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A: When I was little.
After testifying for 90 minutes, she walked, head held high, over to where her mother sat at the defendant's table, put her head on Cyndy's shoulder and sobbed. Two weeks later the court ruled in Steve's favor, declaring Cyndy in contempt for violating a court order that gave Steve the right to see Krisha and Whitney. Cyndy was in handcuffs as she was led off to serve the first five days of a 130-day sentence. Now this was getting ridiculous. The hostess of the cable show, Motherworks, headed for the slammer? She was freed a day later, after her lawyers obtained a stay of execution, and on Nov. 1 the remainder of her sentence was suspended pending her compliance with the court's visitation order.
"He thinks he's won," Cyndy says. "But he has lost everything."
Not that there was much left to lose. After 17 years in major league baseball, Garvey says he is broke. The $10 million or so that he earned as a player is nowhere to be found, and he owes the government more than $500,000 in back taxes. His sports marketing firm, Garvey Marketing Group (GMG), which until recently had space in a San Diego office complex, now operates out of his home. He owes his former landlord $172,000 in rent. He has sold his white BMW and his Deer Valley condominium, and he has cashed in two life insurance policies to pay bills. He makes $9,300 a month as host of the radio talk show, but he owes more than half that amount in monthly child support and alimony payments.
For several years GMG has been in the business of staging charity sports events under the tax-exempt umbrella of the Steve Garvey Foundation. Tax forms filed by the foundation with the California attorney general's Registry of Charitable Trusts for the years ending Jan. 31, 1987, '88 and '89 reveal some remarkably unsuccessful fund-raising. For instance, at the '87 Steve Garvey Celebrity Ski Classic in Deer Valley, an auction was held to benefit Utah Special Olympics. Several big-ticket items—two pairs of American Airline tickets to anywhere, Rossignol skis, Fila skiwear, and several weekends at the Stein Eriksen Lodge in Deer Valley, all of them donated—were sold to the highest bidders. The total revenue from the auction, as reported to the IRS on the foundation's Form 990 for the period from Feb. 1, 1986, to Jan. 31. 1987, was $4,315. After expenses of $3,119 had been deducted, all that was left was $1,196.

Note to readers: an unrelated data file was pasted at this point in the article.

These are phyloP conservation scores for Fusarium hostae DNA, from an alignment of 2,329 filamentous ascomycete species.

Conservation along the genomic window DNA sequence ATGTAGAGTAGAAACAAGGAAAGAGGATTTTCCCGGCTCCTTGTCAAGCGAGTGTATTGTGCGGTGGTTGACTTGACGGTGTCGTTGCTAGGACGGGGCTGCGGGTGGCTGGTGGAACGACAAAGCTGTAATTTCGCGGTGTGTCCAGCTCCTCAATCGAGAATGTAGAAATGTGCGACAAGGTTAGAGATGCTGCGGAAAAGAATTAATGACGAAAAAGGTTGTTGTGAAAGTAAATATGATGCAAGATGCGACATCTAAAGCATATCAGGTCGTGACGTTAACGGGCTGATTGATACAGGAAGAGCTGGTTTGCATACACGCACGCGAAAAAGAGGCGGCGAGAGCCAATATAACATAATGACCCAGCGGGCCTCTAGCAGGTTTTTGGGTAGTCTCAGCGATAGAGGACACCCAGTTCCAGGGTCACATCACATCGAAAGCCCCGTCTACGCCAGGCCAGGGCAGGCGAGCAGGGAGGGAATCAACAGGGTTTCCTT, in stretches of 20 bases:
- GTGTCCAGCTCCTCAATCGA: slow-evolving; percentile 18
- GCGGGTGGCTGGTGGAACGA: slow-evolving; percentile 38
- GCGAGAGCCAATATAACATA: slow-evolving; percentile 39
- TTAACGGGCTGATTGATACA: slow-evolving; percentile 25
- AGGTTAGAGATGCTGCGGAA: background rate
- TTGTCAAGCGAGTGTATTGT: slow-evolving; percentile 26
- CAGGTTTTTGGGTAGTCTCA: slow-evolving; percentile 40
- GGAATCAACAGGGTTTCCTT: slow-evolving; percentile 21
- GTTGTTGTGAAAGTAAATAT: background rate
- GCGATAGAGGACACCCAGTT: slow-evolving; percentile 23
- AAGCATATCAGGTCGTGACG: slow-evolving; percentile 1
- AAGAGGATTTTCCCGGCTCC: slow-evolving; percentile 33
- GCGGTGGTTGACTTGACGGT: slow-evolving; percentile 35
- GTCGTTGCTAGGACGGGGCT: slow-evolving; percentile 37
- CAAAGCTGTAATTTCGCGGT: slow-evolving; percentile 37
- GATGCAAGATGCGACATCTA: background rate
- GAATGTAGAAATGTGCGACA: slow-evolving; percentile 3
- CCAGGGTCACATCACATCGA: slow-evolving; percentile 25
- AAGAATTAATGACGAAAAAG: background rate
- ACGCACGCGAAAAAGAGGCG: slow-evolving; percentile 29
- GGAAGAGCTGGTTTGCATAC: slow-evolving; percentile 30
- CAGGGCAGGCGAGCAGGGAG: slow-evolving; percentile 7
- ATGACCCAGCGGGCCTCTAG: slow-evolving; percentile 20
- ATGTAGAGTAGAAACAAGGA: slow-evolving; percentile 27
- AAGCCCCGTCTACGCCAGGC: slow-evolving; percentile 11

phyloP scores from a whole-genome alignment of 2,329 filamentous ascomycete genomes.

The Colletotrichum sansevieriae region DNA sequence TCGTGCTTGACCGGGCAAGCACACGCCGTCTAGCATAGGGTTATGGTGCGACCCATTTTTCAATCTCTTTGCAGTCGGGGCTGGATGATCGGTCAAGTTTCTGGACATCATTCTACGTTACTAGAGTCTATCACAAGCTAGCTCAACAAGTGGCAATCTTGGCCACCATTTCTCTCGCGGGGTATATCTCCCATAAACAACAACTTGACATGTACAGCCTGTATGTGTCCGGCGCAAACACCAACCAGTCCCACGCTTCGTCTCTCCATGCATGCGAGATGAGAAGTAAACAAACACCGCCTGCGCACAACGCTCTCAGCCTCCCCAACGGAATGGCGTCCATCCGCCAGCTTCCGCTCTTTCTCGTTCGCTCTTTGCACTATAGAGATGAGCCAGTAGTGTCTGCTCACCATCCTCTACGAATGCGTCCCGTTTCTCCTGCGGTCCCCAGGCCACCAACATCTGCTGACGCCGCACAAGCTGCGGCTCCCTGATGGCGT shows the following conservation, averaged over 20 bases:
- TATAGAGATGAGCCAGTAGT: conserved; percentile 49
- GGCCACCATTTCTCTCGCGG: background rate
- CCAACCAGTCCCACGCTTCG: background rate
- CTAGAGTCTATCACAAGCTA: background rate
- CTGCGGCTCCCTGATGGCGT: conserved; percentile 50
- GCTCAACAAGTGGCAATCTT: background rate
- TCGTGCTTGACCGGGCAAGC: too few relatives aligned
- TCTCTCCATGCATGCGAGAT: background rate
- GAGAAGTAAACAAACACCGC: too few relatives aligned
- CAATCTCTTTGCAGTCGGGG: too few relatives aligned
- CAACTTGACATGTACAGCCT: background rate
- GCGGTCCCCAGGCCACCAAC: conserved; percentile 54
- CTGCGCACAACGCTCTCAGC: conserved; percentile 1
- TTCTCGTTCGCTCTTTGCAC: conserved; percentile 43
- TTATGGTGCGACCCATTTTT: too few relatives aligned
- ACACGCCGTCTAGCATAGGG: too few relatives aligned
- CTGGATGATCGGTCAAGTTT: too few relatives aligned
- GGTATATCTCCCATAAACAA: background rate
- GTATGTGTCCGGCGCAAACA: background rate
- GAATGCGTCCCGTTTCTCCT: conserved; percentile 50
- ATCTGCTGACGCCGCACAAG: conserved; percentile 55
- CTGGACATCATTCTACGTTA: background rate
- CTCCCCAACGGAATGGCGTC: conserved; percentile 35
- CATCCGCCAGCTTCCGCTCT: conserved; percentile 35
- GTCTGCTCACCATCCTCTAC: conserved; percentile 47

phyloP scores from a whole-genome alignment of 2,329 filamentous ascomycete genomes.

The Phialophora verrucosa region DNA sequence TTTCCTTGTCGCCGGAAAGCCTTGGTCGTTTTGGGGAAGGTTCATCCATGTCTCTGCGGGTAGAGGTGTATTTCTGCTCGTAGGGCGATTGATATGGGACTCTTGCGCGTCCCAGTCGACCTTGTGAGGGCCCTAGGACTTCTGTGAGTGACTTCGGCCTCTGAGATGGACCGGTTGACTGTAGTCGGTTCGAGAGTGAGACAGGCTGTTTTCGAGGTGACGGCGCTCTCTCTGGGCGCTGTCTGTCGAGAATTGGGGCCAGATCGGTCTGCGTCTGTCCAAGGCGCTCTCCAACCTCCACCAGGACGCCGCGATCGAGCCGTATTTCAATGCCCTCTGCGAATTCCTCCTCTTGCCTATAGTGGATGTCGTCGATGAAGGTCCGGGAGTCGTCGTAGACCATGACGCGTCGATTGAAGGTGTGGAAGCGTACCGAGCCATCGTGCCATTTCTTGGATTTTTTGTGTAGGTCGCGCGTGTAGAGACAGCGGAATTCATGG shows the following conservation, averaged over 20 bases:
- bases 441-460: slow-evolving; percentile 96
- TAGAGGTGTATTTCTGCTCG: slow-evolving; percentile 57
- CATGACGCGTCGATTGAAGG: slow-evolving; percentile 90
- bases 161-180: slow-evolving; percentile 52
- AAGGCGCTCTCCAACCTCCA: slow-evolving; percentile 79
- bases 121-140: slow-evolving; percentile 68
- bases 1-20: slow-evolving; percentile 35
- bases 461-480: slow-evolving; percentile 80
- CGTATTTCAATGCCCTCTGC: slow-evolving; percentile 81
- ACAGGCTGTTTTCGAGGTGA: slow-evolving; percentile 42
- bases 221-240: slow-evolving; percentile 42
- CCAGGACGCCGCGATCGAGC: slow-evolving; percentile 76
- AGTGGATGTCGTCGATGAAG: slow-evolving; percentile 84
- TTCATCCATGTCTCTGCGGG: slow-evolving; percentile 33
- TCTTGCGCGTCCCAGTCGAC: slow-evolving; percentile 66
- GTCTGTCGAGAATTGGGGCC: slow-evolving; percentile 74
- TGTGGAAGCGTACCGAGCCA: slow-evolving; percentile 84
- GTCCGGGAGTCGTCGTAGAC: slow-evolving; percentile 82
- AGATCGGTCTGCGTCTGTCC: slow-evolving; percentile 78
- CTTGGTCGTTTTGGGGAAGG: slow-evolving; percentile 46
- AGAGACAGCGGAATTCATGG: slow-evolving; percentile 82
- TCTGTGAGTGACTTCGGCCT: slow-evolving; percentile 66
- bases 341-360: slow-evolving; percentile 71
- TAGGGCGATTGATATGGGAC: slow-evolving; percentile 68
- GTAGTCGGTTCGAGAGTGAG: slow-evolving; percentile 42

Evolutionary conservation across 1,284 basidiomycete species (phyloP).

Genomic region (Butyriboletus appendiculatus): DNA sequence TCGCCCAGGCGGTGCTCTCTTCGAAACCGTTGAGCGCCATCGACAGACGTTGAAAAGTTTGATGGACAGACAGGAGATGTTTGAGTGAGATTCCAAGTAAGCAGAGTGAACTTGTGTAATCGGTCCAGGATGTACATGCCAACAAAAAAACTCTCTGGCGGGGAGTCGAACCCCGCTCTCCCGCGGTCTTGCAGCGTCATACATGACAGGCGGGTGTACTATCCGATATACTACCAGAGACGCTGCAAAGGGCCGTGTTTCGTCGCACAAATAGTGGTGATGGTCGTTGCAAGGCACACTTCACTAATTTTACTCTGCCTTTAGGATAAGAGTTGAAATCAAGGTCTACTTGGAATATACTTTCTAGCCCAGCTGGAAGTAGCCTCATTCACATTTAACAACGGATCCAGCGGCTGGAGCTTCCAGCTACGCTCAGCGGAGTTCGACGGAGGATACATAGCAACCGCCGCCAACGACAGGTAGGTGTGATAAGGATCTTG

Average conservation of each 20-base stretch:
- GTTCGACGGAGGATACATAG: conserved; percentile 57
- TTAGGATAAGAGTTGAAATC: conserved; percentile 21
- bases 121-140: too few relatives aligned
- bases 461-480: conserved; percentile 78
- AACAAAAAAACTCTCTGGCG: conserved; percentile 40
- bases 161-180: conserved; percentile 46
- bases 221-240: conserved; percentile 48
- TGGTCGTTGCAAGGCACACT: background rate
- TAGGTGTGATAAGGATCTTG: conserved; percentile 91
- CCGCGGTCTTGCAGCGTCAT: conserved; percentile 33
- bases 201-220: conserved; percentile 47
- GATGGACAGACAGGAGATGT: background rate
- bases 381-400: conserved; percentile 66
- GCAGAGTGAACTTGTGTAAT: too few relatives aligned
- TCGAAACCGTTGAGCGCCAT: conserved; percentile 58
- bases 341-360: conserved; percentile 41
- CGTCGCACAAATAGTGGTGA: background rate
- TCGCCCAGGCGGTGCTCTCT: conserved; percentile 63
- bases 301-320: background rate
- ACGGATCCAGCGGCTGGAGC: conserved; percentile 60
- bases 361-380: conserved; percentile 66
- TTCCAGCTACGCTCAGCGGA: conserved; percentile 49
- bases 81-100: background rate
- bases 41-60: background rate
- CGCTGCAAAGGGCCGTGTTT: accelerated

"Utah Special Olympics ran the auction and kept the money," says Jim Harper, who is Garvey's accountant and the chief financial officer of the Steve Garvey Foundation. "The revenue [reported) didn't include income from the auction." Nevertheless, line 9a of Part I of the foundation's Form 990 says, alongside Gross Revenue, "AUCTION $4,315" plain as day. Jim Murphy, executive director of Utah Special Olympics from 1984 to '87, who helped supervise the auction, says, "The majority of people wrote checks to the Steve Garvey Foundation.... For the most part all the money went through their books."
Between Jan. 1, 1987, and Jan. 31,'88, GMG organized five charity events—two celebrity golf tournaments, two celebrity ski events and a party/golf extravaganza at Super Bowl XXII in San Diego. The total amount of money raised by all these events, according again to the foundation's Form 990, was $174,790. The expenses incurred in raising that money were $150,076. That left net proceeds of $24,714, of which $13,763 had been donated to charities by the end of '88. "I've seen more money raised [for charity] at backyard carnivals," said a former Garvey associate.
What Garvey has become in the American hurly-burly is everything he never wanted to be: a divorced husband, an unloved father, an unadmired teammate, a sinning Christian, a lying man of honor, a failed businessman, a control freak out of control. Not very responsible. Not very tidy.
Maybe somewhere along the line Garvey figured out that 1950s ethics don't make it in '80s America. Maybe trying to stay above it all isn't worth it. Maybe nobody's wings are that strong. Or maybe it's just that nobody trusts a baseball player with a uniform that clean.
Says Garvey, "I guess I make people mad. There's an inherent skepticism in the world.... I was an idealist. I thought. 'I'll go out and help everyone. Why wouldn't they like me?' When I signed with the Dodgers, I was sure that was the only team I'd ever play for. When I got married, I was sure it would be to one woman the rest of my life...."